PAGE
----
The news yesterday that Deal was having second thoughts about the changes to the state insurance plan that his administration orchestrated elicited a strong reaction from Democrats.

State Sen. Horacena Tate rejected Deal's attempt to tie the higher costs of the insurance premiums with President Obama's health care overhaul.

"Every time I hear Republicans blame a decision we make at the state level on our President or Obamacare, it infuriates me," said Tate. "Obamacare has nothing to do with the decisions made on the State Health Benefit Plan."


This legislative session is already dominated by guns and pot. Could booze be next?

The Georgia Craft Brewers Guild is taking aim at a Senate study committee designed to investigate stalled legislation that would allow more breweries to sell beer for consumers to take home.

The guild is dismissing the committee's findings, which didn't go as far as the group wanted. From the press release:

"The report does not seem to understand or appreciate this sophistication, and the recommendations seem to indicate that these sophisticated consumers in Georgia should just accept the status quo."


But another alcohol-related measure, H.B. 784, may actually be headed somewhere. The bill is local legislation sponsored by the Savannah-area delegation, and would allow bars to sell booze on a Sunday – the next time St. Patrick’s Day falls on or near the Christian Sabbath. This year, for instance.

From the Savannah Morning News:

Current law only allows establishments to serve beer, wine and mixed drinks on Sunday afternoons in Savannah if the majority of their money comes from the sale of food. So last year, when the Irish holiday fell on Sunday, local restaurants had a business advantage over bars.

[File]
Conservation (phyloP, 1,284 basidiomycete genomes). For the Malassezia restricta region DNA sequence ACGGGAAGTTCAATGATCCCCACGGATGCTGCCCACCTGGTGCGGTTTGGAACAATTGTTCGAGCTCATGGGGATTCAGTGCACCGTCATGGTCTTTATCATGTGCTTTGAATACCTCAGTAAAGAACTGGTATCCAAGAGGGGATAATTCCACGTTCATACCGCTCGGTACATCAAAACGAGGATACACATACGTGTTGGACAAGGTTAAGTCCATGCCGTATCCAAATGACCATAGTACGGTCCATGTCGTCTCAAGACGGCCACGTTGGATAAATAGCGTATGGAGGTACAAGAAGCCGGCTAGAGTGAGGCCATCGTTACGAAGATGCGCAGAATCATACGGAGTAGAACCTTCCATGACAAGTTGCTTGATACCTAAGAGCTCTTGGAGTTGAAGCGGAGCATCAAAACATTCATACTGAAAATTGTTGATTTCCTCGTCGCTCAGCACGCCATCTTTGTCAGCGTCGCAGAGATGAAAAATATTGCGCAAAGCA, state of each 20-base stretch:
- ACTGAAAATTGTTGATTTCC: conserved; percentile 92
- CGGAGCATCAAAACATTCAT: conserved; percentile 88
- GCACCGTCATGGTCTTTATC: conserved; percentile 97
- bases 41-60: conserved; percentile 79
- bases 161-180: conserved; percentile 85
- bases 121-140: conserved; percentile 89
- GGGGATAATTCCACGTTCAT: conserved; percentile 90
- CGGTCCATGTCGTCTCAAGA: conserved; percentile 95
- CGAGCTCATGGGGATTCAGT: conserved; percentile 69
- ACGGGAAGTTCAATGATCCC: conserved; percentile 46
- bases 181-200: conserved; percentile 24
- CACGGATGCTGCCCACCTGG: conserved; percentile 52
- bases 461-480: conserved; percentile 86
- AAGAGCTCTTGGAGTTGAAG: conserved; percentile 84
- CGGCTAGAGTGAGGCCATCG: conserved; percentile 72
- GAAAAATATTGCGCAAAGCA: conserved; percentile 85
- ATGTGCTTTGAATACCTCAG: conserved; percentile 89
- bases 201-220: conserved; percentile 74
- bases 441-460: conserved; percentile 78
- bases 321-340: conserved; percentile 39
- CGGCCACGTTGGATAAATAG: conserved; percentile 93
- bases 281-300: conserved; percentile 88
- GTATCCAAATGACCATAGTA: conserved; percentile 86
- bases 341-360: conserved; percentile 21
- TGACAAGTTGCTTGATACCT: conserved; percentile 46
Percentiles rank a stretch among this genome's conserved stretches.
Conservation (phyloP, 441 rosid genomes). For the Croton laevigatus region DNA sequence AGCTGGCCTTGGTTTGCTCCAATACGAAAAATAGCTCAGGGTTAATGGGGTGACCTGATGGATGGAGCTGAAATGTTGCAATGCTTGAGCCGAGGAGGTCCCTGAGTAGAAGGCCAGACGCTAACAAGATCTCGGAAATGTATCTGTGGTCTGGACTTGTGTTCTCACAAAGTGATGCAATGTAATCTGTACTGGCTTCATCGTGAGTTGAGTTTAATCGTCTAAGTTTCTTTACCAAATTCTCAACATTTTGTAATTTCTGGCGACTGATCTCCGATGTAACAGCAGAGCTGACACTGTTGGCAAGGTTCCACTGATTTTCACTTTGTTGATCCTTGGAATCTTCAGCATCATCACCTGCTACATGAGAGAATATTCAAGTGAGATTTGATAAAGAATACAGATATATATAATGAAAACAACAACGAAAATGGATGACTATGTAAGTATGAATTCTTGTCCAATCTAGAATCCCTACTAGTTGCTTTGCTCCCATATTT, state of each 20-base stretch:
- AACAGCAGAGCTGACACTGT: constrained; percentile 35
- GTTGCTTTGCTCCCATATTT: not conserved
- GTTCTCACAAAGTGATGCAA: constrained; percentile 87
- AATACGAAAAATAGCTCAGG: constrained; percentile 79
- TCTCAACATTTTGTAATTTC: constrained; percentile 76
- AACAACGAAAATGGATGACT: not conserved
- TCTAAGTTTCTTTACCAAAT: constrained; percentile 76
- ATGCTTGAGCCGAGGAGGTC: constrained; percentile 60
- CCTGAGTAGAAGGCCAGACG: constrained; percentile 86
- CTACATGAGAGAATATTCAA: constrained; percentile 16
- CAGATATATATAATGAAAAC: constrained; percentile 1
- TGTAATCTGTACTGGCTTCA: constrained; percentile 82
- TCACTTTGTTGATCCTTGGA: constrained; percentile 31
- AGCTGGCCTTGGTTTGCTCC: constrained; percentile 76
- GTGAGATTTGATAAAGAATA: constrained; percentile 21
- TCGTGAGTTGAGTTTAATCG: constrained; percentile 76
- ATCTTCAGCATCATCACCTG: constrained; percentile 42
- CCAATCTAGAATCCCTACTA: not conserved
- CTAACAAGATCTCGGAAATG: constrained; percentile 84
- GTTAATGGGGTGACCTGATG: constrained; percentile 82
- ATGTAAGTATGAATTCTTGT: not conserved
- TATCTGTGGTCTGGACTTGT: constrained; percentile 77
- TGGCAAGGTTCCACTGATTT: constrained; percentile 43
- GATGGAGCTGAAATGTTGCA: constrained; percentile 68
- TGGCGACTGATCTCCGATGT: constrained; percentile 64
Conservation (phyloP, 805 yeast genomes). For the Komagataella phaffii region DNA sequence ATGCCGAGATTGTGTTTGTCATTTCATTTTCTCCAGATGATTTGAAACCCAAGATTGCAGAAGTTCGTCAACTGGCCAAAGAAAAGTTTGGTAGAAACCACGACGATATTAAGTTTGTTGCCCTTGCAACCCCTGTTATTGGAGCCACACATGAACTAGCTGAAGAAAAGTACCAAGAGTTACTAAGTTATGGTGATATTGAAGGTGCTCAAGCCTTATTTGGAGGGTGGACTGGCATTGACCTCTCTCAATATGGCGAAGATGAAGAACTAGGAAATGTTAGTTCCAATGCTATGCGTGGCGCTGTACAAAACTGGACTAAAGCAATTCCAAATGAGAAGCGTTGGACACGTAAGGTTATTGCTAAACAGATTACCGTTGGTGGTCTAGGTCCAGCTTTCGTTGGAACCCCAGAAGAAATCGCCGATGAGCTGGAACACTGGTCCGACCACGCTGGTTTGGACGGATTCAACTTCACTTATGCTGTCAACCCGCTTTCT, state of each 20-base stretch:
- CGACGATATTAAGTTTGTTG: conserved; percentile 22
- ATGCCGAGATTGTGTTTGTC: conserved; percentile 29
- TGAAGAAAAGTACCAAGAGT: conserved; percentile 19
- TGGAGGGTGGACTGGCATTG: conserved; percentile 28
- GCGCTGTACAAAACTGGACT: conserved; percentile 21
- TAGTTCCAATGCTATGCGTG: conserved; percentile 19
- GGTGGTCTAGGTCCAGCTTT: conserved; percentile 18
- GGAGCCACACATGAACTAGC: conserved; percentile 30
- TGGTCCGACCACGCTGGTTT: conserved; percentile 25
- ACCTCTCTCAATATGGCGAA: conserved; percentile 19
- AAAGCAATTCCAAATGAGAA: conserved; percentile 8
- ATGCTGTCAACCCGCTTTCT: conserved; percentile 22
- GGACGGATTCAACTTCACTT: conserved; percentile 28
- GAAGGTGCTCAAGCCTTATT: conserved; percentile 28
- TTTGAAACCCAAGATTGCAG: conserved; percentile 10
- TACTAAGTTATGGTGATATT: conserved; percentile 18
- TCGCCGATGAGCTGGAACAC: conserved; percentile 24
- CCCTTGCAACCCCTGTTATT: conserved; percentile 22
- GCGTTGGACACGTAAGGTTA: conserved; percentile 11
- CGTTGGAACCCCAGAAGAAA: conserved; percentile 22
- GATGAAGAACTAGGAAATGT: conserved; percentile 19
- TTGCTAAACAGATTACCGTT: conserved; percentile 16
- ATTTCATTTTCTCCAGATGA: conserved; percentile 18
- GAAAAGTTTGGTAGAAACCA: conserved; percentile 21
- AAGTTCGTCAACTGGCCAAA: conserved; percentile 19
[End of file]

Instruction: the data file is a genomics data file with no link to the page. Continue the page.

"We're leveling the playing field for the bars and the restaurants," said Rep. Mickey Stephens, D-Savannah.

The city asked the Savannah legislative delegation for a local bill to give the council authority to vote for an exception on those years when there is a Sunday anywhere between March 16 and 18.

St. Paddy’s Day, March 17, falls on a Monday this year. But crowds are expected to be present and thirsty on Sunday, too.


Atlanta Mayor Kasim Reed is one of nine U.S. mayors currently at the World Economic Forum in Davos, Switzerland. We’re told that he’ll be on CNN around 12:30 p.m. today, but below is an interview Reed gave to the Huffington Post, shortly after his arrival on Tuesday:

From the Huffington Post website:

Reed argued that mayors around the United States don't have a dismal approval rating like the U.S. Congress.

"That's because we actually get things done, we're much more accessible to people and we're more accountable," he said.

"Mayors do more things, and we can do them faster," Reed said. "And we know that there is an end to our service, that gives it a real sense of urgency."


Qualifying is only a few weeks away, and a May 20 primary looms. But another Republican, state Rep. Delvis Dutton, R-Glennville, is thinking of joining Augusta businessman Rick Allen and congressional staffer John Stone in a bid to challenge U.S. Rep. John Barrow, the Deep South’s last white Democrat in Congress. From the Augusta Chronicle:

 “We’re checking into it. We’re getting a lot of calls on it,” he said Wednesday. “But there’s been no desire, no commitment at all.”

Dutton, a Savannah native who lives in Glennville, would bring political experience to the contest after winning a special election in 2011 to the state House of Representatives.

After winning re-election in 2012, he unsuccessfully challenged the chairwoman of the House Republican Caucus, Donna Shelton of Dacula, who had endorsed him in his 2011 special election, but he was decisively trounced in the caucus balloting.